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    HSE FEARFUL OF GROWING ’BLUE TAPE’ BURDEN

    hselogo1ISO 45001 could generate fresh business to business demands

    HSE uses the term ‘Blue Tape’ to describe burdens arising when business to business health and safety obligations are “disproportionate or lead to ineffective risk control and ownership.”

    The regulator reports that the evidence for Blue Tape is “wide-ranging and large-scale” in relation to: supply chain accreditation; procurement; management standards; civil law (personal injury claims); insurance; and the role of third party advisers or consultants as both the symptom and driver of Blue Tape.

    Costly paperwork exercises for all

    The HSE Board meeting in March 2018 considered the Blue Tape problem. Key observations noted were reported as follows:

    • Impact on the SME – business to business obligations cumulatively outrank Government regulation as a driver of duty holder action on health and safety. Blue Tape affects businesses of all sizes but impacts on disproportionately on the SME sector. HSE stakeholders report these burdens as a significant and growing issue for the health and safety system;
    • Paperwork exercises – a single well-designed accreditation scheme tailored to a specific sector can help improve health and safety and strengthen supply chain assurance. However, proliferation (with businesses required to sign up to multiple/ overlapping schemes) leads to a lack of focus, and brings no further health and safety benefits. Similar issues may be a feature of card schemes for health and safety competence. The Board Paper concluded:

    “Supply chain assurance and standards certification can play a valuable role, but could be undermined if (as stakeholders have suggested) they are becoming no more than a costly paperwork exercise for winning business.”;

    • Third Party Role – Blue Tape feeds off a sense that health and safety is too complex for businesses to tackle themselves. This drives the demand for third party help in the false belief that it will buy ‘regulatory compliance’ and defence against civil claims. Tackling Blue Tape ‘agents’ matters increasingly as HSE inspection and enforcement becomes more targeted to specific areas. A lack of third parties’ transparency about what they can deliver is compounded by duty holder inability to be an “intelligent customer”;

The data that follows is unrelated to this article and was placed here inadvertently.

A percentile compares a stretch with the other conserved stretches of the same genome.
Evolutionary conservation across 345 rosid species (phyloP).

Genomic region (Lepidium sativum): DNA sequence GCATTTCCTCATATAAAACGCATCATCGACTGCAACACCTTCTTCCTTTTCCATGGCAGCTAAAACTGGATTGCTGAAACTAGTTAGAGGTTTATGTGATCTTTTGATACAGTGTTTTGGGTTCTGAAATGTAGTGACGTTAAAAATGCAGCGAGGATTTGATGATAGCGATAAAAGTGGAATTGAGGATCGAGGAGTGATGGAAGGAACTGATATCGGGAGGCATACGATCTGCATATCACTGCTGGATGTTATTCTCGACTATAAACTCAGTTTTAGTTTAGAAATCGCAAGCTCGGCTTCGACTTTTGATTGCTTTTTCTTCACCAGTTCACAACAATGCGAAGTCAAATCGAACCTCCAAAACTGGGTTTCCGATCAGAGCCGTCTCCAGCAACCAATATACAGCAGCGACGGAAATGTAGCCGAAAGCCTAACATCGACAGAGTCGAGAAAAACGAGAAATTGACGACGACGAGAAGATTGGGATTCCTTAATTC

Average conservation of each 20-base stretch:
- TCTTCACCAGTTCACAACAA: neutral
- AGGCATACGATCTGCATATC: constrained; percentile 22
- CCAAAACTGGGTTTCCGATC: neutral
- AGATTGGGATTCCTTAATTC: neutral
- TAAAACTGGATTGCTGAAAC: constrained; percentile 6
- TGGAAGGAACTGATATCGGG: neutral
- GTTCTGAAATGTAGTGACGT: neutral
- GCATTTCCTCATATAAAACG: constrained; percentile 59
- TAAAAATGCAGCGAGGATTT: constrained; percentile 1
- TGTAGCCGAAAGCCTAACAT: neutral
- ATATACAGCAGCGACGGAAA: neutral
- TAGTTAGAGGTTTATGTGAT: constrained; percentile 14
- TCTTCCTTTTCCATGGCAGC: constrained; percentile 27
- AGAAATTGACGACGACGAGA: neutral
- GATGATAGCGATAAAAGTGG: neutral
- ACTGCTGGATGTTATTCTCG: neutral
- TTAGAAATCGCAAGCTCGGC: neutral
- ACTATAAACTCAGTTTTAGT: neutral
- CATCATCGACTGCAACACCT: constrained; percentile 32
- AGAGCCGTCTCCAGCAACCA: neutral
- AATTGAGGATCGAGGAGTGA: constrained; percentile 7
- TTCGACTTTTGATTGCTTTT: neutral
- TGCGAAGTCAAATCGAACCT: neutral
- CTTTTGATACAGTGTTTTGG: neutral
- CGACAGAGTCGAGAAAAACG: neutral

• Empowering ‘Victims’ – HSE can add value by empowering duty holders to navigate customer/supply chain demands; equip them to make better use of consultant advice to achieve compliance; and resist disproportionate obligations such as some insurer demands after civil claims; and
    • Improved HSE information – HSE  targeted work to support SMEs will also be important in improving visibility and reach of the HSE website material and so helping more duty holders achieve proportionate compliance without recourse to paid advice from third parties.

     

    Actions taken or planned by HSE

    The HSE action taken or in progress to address Blue Tape issues in 2017/18 include:

    1. ISO 45001 Proportionality – BSI has been encouraged to build proportionality into the UK guidance for a new international standard for health and safety management systems (ISO 45001);
    2. Civil Claims – HSE is exploring with Ministry of Justice (MoJ) options for a more proportionate approach to evidencing a defence to civil claims;
    3. Government Procurement – Working with the Crown Commercial Service to make public sector procurement guidance in relation to health and safety more proportionate;

    HSE accept that Blue Tape cannot be completely eradicated. A realistic approach is required to bring it under control working with the market to secure improvement. Doing nothing means businesses continue to suffer and this is not seen as an option for HSE. Two further actions recommended are:

    1. Guidance – Help duty holders better navigate blue tape. Guidance from HSE to show examples of good/bad use of competent person advice; proportionate implementation of ISO 45001; sensible use of accreditation schemes; and proportionate insurer advice.
    2. Influence – Develop a strategy to influence key stakeholders. This aims to raise awareness and performance so duty holders can: achieve compliance or focus effort on improvements appropriately; enhance transparency; and broker solutions for delivery – e.g. through their websites or guidance. Stakeholders to be influenced include health and safety professional bodies; accreditation scheme owners; contracting organisations; insurers; trade bodies; Primary Authority community; UKAS/BSI through BEIS governance; and others in Government.

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